Although we know that human bodies—including our own—can be gross at times, we’d prefer not to be reminded of it. So when you’re changing your sheets and see that your once-perfectly-white pillows are now covered in a web of yellow and brown-ish stains, it can be unsettling.
But these discolored pillows look worse than they actually are. There’s a reasonable explanation as to how the stains got there, and it’s possible to remove them. Here’s what to know.
Why do pillows turn yellow?
There are several reasons why pillows turn yellow, but the most common cause of these stains is sweat. People sweat while they sleep—some more than others. The more someone sweats, the more that moisture seeps through the pillowcase and onto your pillow, causing the stains. And when you think about how many hours our heads and faces are planted on that pillow, it all adds up.
In addition to sweat, your hair may be the culprit: Specifically, if it’s particularly oily, or you often go to bed with wet or damp hair. Some types of makeup and skincare products can also be behind the yellow stains. It could also be drool. Putting a waterproof pillow protector on before your pillowcase can help prevent a lot of the discoloration.
How to remove yellow stains from pillows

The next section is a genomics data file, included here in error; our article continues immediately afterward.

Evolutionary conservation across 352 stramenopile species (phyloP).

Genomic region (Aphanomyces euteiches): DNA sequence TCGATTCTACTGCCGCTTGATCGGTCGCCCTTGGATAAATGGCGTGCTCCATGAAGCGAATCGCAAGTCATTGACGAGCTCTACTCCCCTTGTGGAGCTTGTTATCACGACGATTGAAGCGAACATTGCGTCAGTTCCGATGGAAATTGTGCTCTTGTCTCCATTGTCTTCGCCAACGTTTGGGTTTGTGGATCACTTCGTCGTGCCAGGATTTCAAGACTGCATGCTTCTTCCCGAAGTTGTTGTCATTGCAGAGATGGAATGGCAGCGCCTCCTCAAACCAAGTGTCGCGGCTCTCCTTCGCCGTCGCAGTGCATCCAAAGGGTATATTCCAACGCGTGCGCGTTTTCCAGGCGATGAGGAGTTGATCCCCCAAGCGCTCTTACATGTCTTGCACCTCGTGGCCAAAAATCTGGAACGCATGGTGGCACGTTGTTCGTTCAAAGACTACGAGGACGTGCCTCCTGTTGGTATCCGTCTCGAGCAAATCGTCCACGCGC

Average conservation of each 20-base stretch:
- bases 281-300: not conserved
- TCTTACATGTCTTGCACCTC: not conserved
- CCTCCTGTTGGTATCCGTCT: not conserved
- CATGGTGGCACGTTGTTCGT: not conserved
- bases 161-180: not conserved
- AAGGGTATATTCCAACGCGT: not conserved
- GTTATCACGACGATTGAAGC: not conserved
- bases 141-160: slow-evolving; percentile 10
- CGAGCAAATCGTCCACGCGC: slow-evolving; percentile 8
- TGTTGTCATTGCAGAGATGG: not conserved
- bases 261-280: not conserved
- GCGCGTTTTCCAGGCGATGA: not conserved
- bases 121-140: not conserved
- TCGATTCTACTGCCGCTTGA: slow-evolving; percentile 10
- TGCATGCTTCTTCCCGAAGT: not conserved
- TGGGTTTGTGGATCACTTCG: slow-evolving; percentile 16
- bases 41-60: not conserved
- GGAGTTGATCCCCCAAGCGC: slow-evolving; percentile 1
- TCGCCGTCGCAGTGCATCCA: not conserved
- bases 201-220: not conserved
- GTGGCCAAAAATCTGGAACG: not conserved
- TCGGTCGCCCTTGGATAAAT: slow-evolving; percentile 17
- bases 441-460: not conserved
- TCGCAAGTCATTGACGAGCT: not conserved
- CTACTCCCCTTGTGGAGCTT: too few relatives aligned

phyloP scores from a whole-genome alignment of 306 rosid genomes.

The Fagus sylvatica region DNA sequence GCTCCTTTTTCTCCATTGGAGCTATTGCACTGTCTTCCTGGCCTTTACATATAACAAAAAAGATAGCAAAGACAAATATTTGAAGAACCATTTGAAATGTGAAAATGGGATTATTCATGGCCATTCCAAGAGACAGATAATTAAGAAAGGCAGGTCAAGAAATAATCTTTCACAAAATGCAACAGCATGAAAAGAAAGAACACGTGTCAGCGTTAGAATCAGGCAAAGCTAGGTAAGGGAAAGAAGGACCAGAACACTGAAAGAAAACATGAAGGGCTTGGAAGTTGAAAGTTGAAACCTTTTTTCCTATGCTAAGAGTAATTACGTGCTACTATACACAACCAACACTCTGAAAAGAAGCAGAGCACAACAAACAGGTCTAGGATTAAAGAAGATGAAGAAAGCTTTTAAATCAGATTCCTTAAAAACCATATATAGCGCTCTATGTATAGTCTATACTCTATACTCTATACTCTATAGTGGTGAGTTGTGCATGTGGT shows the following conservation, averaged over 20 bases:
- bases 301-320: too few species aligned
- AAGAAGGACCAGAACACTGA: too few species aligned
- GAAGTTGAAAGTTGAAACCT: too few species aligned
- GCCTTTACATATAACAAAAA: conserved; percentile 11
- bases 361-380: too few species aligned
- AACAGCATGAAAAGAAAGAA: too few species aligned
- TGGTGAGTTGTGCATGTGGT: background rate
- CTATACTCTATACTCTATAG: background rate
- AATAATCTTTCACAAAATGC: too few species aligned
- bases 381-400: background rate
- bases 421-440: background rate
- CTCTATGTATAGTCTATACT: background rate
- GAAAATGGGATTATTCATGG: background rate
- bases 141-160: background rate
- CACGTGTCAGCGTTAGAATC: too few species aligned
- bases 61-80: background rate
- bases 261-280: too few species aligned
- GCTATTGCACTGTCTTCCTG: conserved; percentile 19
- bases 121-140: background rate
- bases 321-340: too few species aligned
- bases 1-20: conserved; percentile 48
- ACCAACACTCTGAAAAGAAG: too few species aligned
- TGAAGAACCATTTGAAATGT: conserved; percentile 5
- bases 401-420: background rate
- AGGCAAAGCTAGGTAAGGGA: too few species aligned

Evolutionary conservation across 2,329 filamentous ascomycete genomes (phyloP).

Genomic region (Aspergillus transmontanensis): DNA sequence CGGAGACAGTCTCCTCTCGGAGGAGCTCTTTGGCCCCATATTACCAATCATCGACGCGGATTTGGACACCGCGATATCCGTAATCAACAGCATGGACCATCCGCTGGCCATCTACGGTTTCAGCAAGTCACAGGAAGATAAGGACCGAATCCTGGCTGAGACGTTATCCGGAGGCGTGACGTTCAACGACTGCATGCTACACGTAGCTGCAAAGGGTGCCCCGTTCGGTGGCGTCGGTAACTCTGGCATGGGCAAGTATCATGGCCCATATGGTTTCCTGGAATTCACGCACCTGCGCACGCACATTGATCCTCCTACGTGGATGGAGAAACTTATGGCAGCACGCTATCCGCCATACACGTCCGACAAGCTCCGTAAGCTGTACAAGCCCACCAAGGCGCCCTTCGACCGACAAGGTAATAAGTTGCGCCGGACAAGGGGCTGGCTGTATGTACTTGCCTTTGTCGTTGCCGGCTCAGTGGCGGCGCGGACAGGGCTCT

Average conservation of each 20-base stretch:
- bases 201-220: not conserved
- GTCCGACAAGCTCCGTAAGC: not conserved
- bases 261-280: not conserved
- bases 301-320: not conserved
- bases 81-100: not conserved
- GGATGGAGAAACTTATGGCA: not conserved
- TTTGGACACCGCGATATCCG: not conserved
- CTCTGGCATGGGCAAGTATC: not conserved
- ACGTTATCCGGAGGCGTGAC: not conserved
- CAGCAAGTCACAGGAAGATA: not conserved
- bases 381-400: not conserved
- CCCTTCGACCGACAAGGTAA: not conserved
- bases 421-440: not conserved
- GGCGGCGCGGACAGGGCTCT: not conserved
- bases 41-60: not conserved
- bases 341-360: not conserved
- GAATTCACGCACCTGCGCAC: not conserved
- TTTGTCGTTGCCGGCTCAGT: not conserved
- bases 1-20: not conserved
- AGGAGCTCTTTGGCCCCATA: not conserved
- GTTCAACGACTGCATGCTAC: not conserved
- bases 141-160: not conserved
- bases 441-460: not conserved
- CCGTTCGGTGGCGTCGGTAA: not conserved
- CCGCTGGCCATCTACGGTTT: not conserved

The first thing to know is that the longer the stains are there, the harder they’ll be to get rid of. This means getting in there and cleaning them the first time you notice any type of yellowing, and not putting it off.
Technically, you should be washing your pillows at least twice a year, regardless of stains. And when you’re doing that, you’ve probably looked at their tag and followed the care instructions—i.e. how to wash the pillow in a washing machine (and if that is even possible).
Basically, you’re going to want to do the same thing to remove stains, but along with your usual detergent, add 1/2 cup of bleach and 1/2 cup of borax, then finishing washing and drying according to the pillow’s instructions.
You can also start off by spot treating the stains with either a store-bought stain removal spray or cream, or with a paste made out of a mixture of baking soda and water (though the natural option tends to be less effective).